Velociphile's Journey into Watches

Adhoc stuff about wristwatches. The technology of horology, escapements and patents to the industry and the market. Try me in Japanese or Chinese

Monday, January 16, 2006

Inside Line: Sampling the Future

Well, apart from being too busy with Christmas and clients to update this place more often, I'm also still partly reeling from the monumentous amount of direct and subscriber traffic* generated by the last post on Patek Philippe and wondering what to do with this blog next. When the words fail on watches, it's time to get back to my roots:..... bikes. Please indulge me.
*Subscriber traffic went up by 167 people over a two day period.

Inside Line: Sampling the Future

Curvilicious Lycra®-clad ladies, melting sun, shimmering wristwatches, cool shades, sticky snaky tarmac, glinting prototype bikes and an endless supply of paid up riding time. That’s why I got in to this line of work, Nope, more like meet up at the damp test track and wheel the latest development bike, ‘B8,’ down the improvised club-race-paddock-plank out of the unmarked white van. I got the big shiny chrono though.

It was tatty, typical of a hard used development mule and sprayed matte black like a streetfighter. Mechanically all there, it showed the signs of firm hands, late night frustration and timesaving expedience like brutally cut bodywork to allow easy chassis tweaking. The improvised camouflage was completed by the remnants of dry checkered duct tape splooge left all over the tank from the endless mounting of data loggers, cables, magic markers and dry wipe notepads with test routes. In places, the homemade paint job had peeled enough to reveal teasing clues as to the true colorful identity of the machine. Black works every time making shapes and form disappear. Nobody except dedicated nosey anoraks can spot the distinguishing features and work out what it is. With this one though, a little bit different to your usual disguised next-year’s-superbike, you could not camouflage the sound. You soon had to get used to the unintentional attention of innocent pedestrians. On road rides, typically through villages, hearing it coming from behind, they would whip their heads around like a possessed Regan McNeil as they probably expected to be confronting a plane crash. They did not realise they were privileged to be among the first outside of a paddock to hear a straight-cut, undamped, gear-driven valvetrain, with truly cathedral organesque induction system and the ‘legal’ exhaust of a barely muted modern racer.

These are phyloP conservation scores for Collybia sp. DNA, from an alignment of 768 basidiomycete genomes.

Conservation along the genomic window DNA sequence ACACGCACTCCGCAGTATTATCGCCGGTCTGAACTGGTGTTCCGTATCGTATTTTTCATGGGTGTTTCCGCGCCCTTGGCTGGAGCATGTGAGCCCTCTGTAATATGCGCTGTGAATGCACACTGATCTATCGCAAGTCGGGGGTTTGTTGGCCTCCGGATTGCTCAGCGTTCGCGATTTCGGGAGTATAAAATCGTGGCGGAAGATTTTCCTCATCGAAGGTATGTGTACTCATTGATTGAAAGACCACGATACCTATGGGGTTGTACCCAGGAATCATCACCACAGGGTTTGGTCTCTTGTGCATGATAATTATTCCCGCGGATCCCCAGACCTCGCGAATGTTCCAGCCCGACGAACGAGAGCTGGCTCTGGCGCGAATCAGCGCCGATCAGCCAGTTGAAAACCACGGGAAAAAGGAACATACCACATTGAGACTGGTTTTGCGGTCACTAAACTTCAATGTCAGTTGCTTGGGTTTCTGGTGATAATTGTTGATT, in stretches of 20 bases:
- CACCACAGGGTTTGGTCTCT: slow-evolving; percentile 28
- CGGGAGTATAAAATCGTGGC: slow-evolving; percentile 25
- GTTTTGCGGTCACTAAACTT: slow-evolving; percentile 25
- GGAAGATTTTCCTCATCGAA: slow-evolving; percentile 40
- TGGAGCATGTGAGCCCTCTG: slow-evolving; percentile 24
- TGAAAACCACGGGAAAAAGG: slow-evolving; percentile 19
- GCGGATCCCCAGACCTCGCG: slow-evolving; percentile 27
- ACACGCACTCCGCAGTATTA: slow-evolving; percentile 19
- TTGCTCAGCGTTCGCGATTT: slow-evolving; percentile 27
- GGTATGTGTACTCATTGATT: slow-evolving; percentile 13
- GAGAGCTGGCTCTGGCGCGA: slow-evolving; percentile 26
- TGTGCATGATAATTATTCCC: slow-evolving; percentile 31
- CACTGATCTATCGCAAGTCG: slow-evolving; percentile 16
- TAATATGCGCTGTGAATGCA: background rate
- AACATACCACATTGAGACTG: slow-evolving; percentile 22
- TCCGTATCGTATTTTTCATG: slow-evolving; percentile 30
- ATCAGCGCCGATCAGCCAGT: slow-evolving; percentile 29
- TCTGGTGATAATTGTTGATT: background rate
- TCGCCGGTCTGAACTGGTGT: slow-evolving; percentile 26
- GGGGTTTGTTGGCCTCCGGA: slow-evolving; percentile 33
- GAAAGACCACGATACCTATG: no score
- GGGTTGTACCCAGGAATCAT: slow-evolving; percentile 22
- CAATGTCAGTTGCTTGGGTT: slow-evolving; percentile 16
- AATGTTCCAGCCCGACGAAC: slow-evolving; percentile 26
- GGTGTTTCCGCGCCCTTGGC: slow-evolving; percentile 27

Sometimes the sun actually shines here in Blighty. A hot and red Ducati 999s comparison bike cools down after a track session among green grass and daisies. The 999s rocks by the way...if you can bear to fold yourself in half to ride it. Chassis setup details on request

Of course, it has to be this way for secrecy, but also, riding around in replica color versions is not productive. You become super sensitive to how your riding appears to others: style, road position, downshift quality, marginality of the overtakes; they all become too important when the main focus is the test at hand some of which lead to pretty odd behavior or erratic looking maneuvers. You need to relax and focus on testing and you cannot achieve that looking like you made a wrong turning out of the paddock.